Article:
Experiments in Java

Problems for Session J4: Boolean Expressions and Conditionals

Problem J4-A: Rethinking precedes

It is possible to write precedes without any if statements. How? By using a complex boolean expression. Write precedes so that it has only one line, a return of an appropriate boolean expression. Make sure to test your method.

Which version of precedes do you prefer? Why?

Problem J4-B: Incrementing a date

Write and test a method, SimpleDate tomorrow(), that returns the day after the current date. For example, if d is August 29, 1987, then d.tomorrow() should be August 30, 1987. If d is July 31, 1995, then d.tomorrow() should be August 1, 1995.

Problem J4-C: Is the date valid?

Write and test a method, isValid, that returns true if the current date is legal and false otherwise. A date is legal if the month is legal and the day is at least one and no more than the number of days in that month.

Problem J4-D: Correcting dates

Write and test a method, void correct, that corrects an invalid date by advancing or backing up the appropriate amount. For example, the 14th month of 1964 should be the second month of 1965, the 0th month of 1931 should be the 12th month of 1930, the 32nd day of June should be the 2nd day of July, the 62nd day of June should be the 1st day of August, and the -4th day of December should be the 26th day of November.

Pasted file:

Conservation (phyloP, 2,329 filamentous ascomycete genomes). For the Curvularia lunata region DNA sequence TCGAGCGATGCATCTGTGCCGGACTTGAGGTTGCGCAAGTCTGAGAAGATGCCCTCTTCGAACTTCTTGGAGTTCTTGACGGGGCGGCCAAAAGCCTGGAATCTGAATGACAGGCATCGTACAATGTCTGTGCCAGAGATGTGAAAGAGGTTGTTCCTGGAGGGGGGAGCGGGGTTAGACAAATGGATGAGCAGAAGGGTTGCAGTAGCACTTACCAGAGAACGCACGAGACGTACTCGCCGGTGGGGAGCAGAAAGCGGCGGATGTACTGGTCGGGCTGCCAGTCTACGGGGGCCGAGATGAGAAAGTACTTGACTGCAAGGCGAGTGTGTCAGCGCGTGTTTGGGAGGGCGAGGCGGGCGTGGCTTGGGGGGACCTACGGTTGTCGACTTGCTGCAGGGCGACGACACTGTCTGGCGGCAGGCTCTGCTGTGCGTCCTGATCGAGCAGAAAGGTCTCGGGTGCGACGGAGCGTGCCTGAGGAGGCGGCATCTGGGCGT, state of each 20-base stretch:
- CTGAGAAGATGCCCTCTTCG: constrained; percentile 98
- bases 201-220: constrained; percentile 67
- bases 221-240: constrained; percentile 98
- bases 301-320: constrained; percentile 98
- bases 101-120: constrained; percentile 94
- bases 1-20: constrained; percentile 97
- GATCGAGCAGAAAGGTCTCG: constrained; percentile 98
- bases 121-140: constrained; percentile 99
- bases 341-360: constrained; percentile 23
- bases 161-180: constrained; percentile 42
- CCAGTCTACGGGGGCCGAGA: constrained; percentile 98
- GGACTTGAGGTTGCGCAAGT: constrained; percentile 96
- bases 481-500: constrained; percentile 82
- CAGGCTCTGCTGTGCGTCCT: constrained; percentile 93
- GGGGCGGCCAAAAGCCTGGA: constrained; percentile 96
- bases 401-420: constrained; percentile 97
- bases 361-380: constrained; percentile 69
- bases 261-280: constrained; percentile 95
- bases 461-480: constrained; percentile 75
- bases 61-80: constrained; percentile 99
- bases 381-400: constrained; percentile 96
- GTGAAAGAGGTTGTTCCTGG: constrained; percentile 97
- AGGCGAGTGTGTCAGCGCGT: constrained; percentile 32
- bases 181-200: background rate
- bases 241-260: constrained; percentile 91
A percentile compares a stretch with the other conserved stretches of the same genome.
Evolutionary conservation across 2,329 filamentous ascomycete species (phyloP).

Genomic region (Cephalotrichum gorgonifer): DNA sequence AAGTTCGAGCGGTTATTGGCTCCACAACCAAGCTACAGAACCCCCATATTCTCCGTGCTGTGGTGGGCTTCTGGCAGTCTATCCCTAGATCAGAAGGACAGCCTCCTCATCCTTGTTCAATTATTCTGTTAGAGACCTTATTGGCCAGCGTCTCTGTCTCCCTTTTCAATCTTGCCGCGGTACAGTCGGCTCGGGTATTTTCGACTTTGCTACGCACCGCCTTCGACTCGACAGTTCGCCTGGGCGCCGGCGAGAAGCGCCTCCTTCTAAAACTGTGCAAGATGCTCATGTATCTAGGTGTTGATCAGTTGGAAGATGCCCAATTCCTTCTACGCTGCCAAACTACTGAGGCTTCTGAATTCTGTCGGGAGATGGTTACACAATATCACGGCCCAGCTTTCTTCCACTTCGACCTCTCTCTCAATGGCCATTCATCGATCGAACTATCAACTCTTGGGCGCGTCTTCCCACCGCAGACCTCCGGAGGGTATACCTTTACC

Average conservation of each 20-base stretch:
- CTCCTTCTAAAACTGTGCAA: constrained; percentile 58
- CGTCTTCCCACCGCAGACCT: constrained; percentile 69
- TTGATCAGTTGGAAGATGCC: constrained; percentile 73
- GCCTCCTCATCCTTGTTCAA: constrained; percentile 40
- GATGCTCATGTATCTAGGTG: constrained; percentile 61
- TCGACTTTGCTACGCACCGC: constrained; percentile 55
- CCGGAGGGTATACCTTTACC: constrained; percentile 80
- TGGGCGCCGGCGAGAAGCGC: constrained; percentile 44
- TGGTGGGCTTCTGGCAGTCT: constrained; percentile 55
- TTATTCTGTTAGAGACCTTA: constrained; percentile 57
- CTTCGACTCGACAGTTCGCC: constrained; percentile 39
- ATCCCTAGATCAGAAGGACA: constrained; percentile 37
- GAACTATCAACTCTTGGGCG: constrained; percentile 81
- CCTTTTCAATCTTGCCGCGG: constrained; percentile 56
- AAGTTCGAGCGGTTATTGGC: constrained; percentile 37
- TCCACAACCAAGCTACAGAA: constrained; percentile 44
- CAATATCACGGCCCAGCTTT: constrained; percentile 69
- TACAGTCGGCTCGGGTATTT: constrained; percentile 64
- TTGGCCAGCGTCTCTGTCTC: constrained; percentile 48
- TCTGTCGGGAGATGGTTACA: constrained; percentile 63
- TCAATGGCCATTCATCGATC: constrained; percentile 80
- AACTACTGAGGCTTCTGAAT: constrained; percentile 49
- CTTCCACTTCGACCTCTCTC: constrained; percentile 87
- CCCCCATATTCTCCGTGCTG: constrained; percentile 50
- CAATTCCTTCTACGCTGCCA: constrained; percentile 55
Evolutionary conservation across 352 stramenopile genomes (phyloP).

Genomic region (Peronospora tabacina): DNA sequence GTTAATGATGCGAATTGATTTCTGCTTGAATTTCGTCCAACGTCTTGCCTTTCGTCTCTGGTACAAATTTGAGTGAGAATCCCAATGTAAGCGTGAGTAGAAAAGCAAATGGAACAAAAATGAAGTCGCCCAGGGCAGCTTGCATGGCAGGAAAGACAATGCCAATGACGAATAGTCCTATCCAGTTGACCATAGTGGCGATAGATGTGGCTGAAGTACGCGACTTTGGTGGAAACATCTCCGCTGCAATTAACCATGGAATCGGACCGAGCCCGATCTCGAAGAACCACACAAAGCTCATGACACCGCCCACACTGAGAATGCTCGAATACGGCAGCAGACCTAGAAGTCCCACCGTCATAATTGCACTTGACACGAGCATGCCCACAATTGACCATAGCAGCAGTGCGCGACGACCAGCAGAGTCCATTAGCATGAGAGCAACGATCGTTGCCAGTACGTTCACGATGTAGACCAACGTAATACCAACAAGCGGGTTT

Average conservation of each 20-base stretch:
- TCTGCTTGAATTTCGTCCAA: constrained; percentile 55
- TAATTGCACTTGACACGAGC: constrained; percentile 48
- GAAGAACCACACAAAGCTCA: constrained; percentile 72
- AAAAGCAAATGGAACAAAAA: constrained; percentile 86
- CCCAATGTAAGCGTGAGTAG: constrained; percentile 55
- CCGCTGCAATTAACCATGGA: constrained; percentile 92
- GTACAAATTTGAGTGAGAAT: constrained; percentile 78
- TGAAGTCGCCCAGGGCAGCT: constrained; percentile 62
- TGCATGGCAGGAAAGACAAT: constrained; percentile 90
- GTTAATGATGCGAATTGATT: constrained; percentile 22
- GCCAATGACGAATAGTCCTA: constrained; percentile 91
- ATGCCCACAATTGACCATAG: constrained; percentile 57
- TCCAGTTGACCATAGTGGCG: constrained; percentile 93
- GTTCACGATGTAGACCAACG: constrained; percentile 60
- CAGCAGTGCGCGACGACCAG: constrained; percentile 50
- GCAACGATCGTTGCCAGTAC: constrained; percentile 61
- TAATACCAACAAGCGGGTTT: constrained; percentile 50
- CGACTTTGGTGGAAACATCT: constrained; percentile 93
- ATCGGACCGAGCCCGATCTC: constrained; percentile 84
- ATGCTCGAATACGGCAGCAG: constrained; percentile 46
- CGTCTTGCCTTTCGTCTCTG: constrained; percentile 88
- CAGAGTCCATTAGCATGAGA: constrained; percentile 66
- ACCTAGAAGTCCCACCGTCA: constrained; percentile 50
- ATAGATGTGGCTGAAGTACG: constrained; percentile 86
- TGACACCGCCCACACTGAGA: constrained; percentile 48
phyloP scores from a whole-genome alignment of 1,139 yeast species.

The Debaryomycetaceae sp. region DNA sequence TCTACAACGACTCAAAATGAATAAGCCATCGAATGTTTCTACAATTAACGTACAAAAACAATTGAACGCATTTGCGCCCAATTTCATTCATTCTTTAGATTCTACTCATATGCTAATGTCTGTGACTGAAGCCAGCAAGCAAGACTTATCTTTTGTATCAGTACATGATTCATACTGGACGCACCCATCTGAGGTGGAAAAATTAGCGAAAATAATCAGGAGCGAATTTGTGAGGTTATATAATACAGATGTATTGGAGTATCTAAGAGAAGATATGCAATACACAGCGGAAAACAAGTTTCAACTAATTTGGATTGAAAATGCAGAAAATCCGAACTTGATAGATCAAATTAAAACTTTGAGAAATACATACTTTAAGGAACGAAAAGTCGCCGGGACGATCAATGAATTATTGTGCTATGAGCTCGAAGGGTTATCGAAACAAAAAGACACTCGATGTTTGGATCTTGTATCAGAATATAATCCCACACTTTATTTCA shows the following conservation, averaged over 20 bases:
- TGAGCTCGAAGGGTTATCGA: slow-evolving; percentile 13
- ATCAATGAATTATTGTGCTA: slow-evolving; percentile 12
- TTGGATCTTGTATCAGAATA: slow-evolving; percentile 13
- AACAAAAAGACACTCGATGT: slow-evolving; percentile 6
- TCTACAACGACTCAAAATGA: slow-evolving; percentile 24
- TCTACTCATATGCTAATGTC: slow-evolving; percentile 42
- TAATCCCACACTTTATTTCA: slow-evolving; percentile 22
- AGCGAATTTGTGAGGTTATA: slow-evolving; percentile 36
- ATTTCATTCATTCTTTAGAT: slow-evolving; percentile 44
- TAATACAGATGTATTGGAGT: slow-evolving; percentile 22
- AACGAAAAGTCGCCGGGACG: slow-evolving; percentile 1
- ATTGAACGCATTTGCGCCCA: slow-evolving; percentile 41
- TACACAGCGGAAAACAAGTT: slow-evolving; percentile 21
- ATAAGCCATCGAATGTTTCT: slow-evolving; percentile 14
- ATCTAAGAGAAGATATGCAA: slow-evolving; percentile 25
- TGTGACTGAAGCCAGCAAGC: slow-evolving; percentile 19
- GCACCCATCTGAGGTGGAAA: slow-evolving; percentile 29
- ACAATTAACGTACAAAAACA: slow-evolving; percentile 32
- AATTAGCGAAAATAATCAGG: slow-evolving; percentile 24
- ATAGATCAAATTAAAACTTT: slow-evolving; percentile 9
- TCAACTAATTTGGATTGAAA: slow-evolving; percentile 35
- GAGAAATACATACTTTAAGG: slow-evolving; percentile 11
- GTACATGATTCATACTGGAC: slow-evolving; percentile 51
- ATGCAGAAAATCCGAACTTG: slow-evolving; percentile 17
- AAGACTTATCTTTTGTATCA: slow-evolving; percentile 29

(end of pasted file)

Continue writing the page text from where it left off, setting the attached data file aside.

Problem J4-E: Printing dates, revisited

Write and test a method, String toLongString, that returns the string corresponding to the longer version of the date. For example, for the date 12/3/1964 (in U.S. format), it might return December 3, 1964.

Problem J4-F: Printing dates, revisited again

Add a method, setPrintFormat, to SimpleDate. This new method should allow the user to select which date format (U.S. short, U.S. long, European short, etc.) to use. Update toString to check which format it should use.

Problem J4-G: isWinter, revisited

Rewrite isWinter so that it uses precedes appropriately.

Problem J4-H: Selecting colors, revisited

In Experiment J4.8, you found that Java's string comparison is case-sensitive, so "white" and "WHITE" are treated as different strings. Update the ConfigurableGreeting applet so that it is case-insensitive.

Hint: Look at the documentation for the methods provided by java.lang.String.

Problem J4-I: Selecting colors, revisited again

Update ConfigurableGreeting to support another dozen or so colors (of your choice). These colors should be available for both the message and the shadow.

Note: You may find it helpful to create a method that converts strings to colors.

Problem J4-J: Multiple greetings

Update ConfigurableGreeting so that it prints up to three messages, one per line. The applet parameters should be named firstMessage, secondMessage, and thirdMessage. Each will appear in the same font and color. If any of the three messages is missing, you should skip it.

Note: you'll need to take the font size into account when displaying one message per line.

Problem J4-K: Parameterized drawings

Create an applet that draws shapes (squares, circles, etc.) and that permits the HTML page to customize at least three aspects of the drawing.

Problem J4-L: Stick figures

Create a StickFigure applet that permits the HTML page to customize at least three aspects of the stick figure (arm length, shirt color, hat size, etc.).

Copyright (c) 1998 Samuel A. Rebelsky. All rights reserved.

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